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Why Upcycle Blog. Reduce Reuse Recycle

Why Upcycle?

Today I wanted to discuss upcycling. What does it mean and why do I use some upcycled fabrics? Why should we look to upcycle instead of recycle or purchase new garments? Let’s talk trash!

Recycling vs. Upcycling

Recycling takes consumer materials — mostly plastic, paper, metal and glass — and breaks them down so their base materials can be remade into a new consumer product.

When you upcycle an item, you aren’t breaking down the materials. You re-purpose it – like how I create my unpaper towels – but it’s still made of the same materials as when you started. Also, the upcycled item is typically better or the same quality as the original.

Upcycling is not new

Upcycling is not a new concept. Some of the best examples of modern-day upcycling come from the 1930s-40s when families had very little economic or material resources. In this age of thrift, they reused almost everything, repurposing items over and over until they were no longer useful: Feed sacks became dresses or old doors became the new dining room table.

What’s old is new again, but with a twist.

Thrift is still a trend today and a big reason some people upcycle. Others enjoy the artistic aesthetic. But one of the biggest reasons for the rebirth of upcycling is the positive impact on the environment. Items destined for landfill are rescued and remade into something useful. You can’t get much greener than that!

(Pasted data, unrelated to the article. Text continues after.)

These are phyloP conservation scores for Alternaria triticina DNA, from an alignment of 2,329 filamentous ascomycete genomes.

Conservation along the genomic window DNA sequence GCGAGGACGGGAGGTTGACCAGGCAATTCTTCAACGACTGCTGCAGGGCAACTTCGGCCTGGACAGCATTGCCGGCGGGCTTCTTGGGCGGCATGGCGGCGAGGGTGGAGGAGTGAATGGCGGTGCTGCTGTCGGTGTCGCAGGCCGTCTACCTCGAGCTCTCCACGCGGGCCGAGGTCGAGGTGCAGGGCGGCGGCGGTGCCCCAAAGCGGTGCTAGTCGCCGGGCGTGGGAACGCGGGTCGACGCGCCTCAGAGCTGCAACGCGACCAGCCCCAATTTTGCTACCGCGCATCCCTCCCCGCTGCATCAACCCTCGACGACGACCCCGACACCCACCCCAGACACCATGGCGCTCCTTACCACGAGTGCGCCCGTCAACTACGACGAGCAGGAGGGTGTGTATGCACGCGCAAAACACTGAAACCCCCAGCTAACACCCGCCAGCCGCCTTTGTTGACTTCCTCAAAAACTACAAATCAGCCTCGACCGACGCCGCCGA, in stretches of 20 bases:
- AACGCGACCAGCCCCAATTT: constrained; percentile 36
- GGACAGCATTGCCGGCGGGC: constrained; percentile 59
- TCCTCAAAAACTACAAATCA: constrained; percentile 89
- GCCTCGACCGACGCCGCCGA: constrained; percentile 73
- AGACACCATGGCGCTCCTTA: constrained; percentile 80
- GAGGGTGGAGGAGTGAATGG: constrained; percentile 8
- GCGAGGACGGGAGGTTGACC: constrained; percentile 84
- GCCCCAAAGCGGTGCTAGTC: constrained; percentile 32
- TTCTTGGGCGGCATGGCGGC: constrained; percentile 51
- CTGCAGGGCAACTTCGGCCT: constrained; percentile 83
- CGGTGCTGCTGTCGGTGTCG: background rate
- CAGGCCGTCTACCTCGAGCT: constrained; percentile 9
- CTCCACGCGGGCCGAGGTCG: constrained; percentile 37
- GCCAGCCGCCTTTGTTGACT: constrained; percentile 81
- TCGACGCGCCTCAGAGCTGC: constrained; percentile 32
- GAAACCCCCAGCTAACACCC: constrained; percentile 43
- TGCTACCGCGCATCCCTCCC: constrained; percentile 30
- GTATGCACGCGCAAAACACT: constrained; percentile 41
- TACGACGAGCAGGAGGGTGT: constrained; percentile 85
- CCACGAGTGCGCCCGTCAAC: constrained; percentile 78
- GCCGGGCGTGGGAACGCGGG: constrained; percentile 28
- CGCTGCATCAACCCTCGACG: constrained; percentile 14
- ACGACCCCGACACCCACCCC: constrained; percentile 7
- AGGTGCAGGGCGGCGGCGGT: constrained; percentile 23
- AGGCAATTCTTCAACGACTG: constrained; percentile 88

Landfill- A modern day dilemma 

Every year, we are sending more and more items to landfill. Australians buy an average of 27 kilograms of new textiles each year and then discard about 23 kilograms* into landfill  – and two-thirds of those discards are manmade synthetic/plastic fibres that may never breakdown. This is an alarming figure.

“There’s been a transformational shift in the way we source, use and discard our clothing which has major social and environmental implications. Fast fashion produced from global supply chains is driving purchasing of excessive new clothing, often discarded after a few wears,” Says sustainability consultant Jane Milburn.

Ms Milburn said average global annual consumption of textiles has doubled from 7 to 13 kg per person in two decades – and in Australia is twice that at 27kgs per person – and the majority of new clothing is now made from synthetic fibres derived from petroleum.

“Ecological research by Dr Mark Browne has shown synthetic clothes like polyester are shedding microplastic particles into the wastewater stream with every wash and then enter the food chain.

“In the same way we are aware of what we eat and want to know more about cooking and growing food, we are becoming more conscious about what we wear. We need to at least know the basics about how clothes are made, and how to make simple repairs to extend their lifespan.”

This is where upcycling is the answer for a greener future. Instead of recycling which takes a lot of energy or looking for new fabrics, we need to re-use what is already made.Stay tuned for more upcycled goodies to be added to my store, with a goal to move The Plastic Free Movement to majority upcycled and sustainable materials.

Together we can make a difference for our future generations! 

*Australian Bureau of Statistics reports 501,000 tonnes of leather and textiles sent to landfill in 2009-10. Australian population 22 million in 2010, which averages out to 22.7kg per person. This figure may include carpets but that is not specified by the ABS.

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